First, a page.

A high criminal court in İstanbul on Thursday ruled for a continuation of the arrest of journalist Mehmet Gündem, who was jailed on November 1, 2017 on charges of alleged membership in the faith-based Gülen movement, which is labeled as a terrorist organization by the Turkish government.
Gündem, who appeared for a fourth time before the judges, said there was no evidence in the indictment that supported the allegations leveled against him.
Gündem once again repeated his earlier testimony that the claims in the indictment suggesting that he used the ByLock smart phone application, which Turkish authorities claim was the top communication tool among Gülen followers, were baseless. Gündem said the mobile phone number cited in the indictment as using ByLock did not belong to him and that he had been using the same mobile phone number since 1995.
Gündem also said he has had an account at Bank Asya since 2001 and that it was just a part of daily life.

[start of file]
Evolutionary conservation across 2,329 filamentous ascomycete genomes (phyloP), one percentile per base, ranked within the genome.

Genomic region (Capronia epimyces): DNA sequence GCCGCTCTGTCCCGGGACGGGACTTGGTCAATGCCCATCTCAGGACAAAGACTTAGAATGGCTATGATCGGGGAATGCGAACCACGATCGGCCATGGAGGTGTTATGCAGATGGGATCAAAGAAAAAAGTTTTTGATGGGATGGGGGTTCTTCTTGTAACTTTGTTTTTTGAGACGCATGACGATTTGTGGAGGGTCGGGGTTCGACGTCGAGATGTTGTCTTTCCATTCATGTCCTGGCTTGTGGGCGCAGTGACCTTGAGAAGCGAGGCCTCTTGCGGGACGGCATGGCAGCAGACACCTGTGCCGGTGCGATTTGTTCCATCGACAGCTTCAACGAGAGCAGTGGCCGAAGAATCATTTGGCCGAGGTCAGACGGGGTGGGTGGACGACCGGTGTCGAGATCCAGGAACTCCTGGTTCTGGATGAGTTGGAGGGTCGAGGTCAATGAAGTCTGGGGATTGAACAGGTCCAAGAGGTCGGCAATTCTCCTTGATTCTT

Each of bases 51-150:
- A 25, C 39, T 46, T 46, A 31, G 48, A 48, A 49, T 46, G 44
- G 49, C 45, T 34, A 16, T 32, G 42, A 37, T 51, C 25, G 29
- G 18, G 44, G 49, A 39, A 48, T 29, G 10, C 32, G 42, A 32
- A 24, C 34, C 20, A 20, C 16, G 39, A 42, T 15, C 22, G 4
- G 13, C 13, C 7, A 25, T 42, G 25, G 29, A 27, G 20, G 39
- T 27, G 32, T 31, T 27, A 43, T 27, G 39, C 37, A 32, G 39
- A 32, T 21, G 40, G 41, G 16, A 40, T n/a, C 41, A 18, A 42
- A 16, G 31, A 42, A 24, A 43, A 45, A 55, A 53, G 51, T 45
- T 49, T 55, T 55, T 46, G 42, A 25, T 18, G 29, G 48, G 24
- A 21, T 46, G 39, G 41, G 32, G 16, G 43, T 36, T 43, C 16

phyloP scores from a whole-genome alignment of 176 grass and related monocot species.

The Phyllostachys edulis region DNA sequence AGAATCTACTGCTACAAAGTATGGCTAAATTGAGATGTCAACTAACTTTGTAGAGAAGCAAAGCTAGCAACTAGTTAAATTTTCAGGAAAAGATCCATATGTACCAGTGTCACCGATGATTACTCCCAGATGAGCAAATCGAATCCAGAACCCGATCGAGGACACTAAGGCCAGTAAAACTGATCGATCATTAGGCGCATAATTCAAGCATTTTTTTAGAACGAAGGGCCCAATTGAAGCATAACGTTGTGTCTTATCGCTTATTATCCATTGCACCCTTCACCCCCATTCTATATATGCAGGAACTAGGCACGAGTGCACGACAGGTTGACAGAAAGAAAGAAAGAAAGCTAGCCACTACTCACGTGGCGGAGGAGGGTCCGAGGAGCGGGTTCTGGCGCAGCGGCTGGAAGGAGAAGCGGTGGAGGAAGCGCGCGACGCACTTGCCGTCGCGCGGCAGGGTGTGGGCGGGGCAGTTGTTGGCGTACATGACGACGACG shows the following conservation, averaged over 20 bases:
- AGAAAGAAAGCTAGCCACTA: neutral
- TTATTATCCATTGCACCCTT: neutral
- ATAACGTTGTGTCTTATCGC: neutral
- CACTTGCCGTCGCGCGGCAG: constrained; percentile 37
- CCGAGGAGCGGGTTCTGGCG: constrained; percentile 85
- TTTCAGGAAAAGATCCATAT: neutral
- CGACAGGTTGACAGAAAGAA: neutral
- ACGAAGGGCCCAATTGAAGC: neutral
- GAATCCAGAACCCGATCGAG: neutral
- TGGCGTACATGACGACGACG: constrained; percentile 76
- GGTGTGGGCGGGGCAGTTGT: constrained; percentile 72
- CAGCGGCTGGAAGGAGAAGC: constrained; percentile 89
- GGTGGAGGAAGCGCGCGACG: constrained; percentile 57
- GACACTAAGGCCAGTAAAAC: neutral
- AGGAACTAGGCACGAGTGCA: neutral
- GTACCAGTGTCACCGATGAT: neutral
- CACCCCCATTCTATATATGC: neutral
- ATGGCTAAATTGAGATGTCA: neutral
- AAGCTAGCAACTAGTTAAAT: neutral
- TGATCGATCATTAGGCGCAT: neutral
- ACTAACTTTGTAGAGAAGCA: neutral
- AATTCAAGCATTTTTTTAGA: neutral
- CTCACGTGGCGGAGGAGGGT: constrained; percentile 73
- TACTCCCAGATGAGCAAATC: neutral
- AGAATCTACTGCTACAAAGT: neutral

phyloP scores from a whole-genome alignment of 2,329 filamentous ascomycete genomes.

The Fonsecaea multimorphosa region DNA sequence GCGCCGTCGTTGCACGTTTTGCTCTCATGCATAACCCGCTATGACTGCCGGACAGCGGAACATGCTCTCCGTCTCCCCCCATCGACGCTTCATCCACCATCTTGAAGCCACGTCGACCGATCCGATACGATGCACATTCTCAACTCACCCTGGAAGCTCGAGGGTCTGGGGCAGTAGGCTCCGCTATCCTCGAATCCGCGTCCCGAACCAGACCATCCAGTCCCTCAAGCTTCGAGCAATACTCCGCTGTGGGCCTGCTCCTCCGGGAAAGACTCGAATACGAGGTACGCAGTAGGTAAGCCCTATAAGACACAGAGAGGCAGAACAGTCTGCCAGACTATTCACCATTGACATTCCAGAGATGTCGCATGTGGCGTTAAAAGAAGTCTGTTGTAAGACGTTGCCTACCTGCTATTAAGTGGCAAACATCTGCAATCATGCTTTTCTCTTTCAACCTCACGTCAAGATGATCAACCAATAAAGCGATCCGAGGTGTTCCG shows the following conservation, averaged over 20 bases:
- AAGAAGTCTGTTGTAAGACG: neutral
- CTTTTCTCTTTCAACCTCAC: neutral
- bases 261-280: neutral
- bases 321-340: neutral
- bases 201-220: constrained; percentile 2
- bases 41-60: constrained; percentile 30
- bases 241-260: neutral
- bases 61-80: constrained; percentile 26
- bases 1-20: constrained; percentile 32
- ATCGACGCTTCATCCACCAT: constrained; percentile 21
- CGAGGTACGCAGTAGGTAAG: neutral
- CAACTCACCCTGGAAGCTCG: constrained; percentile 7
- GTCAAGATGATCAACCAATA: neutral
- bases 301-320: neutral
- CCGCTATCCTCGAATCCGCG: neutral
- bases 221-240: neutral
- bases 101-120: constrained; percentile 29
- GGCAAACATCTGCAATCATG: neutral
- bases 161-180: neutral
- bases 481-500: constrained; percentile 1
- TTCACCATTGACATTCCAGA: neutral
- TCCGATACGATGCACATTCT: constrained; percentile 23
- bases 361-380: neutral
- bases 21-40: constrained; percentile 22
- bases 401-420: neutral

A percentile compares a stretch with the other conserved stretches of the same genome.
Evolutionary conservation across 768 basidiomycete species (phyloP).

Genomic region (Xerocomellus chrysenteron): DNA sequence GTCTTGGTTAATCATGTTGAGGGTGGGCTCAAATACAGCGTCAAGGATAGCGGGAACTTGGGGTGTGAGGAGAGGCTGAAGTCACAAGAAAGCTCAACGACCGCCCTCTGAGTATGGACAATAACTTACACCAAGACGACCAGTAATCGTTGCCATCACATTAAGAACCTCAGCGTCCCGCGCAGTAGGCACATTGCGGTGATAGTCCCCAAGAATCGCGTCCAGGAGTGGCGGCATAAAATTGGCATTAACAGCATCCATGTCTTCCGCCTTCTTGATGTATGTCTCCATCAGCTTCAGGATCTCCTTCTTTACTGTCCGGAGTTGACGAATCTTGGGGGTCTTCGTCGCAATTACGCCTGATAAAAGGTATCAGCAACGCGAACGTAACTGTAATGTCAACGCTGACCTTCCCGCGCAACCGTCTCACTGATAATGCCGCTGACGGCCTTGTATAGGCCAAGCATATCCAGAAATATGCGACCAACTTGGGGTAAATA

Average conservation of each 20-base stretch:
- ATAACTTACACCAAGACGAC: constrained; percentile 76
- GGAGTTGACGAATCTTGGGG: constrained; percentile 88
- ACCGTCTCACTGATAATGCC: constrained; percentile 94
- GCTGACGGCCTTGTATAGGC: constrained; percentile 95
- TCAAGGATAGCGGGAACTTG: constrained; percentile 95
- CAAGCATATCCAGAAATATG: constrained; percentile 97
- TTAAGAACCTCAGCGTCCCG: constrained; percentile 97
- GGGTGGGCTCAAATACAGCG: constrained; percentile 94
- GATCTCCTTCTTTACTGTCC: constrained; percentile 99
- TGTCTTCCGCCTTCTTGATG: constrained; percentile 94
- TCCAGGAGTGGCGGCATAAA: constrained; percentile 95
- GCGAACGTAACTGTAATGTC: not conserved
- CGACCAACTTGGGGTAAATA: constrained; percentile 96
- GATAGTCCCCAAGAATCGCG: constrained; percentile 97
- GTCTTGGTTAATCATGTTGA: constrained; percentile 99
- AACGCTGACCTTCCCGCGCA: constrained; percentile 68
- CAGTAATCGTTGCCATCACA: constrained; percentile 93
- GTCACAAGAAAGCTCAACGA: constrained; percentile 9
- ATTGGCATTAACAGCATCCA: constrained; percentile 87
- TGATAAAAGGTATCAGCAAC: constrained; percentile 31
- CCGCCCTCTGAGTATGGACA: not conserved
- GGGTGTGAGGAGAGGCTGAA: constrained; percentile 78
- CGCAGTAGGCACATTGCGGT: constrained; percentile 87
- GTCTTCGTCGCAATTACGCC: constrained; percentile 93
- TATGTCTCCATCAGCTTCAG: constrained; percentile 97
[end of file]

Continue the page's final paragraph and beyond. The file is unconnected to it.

In the wake of a controversial coup attempt in July 2016, having an account at Bank Asya was presented by prosecutors as evidence of membership in the Gülen movement.
While Gündem was testifying, the judge interrupted him to say: “You repeat the same sentences at every hearing. Tell me if you have any demand of the court.”
“Five hundred days are too long. My imprisonment has gone beyond being a measure and has turned into a punishment. I leave it up to the discretion of the court. My grandfather and father died when I was in jail. I could not attend their funeral services,” the journalist told the court while asking for his release.
The court ruled for the continuation of Gündem’s arrest and set the date for the next hearing at May 8.
The indictment against the journalist seeks a prison sentence of between seven-and-a-half and 15 years on charges of terrorism.
Turkey is the biggest jailer of journalists in the world. The most recent figures documented by SCF show that 211 journalists and media workers were in jail as of March 14, 2019, most in pretrial detention. Of those in prison 134 were under arrest pending trial while only 77 journalists have been convicted and are serving their time. Detention warrants are outstanding for 167 journalists who are living in exile or remain at large in Turkey.
The government also closed down some 200 media outlets, including Kurdish news agencies and newspapers, after the coup attempt on July 15, 2016.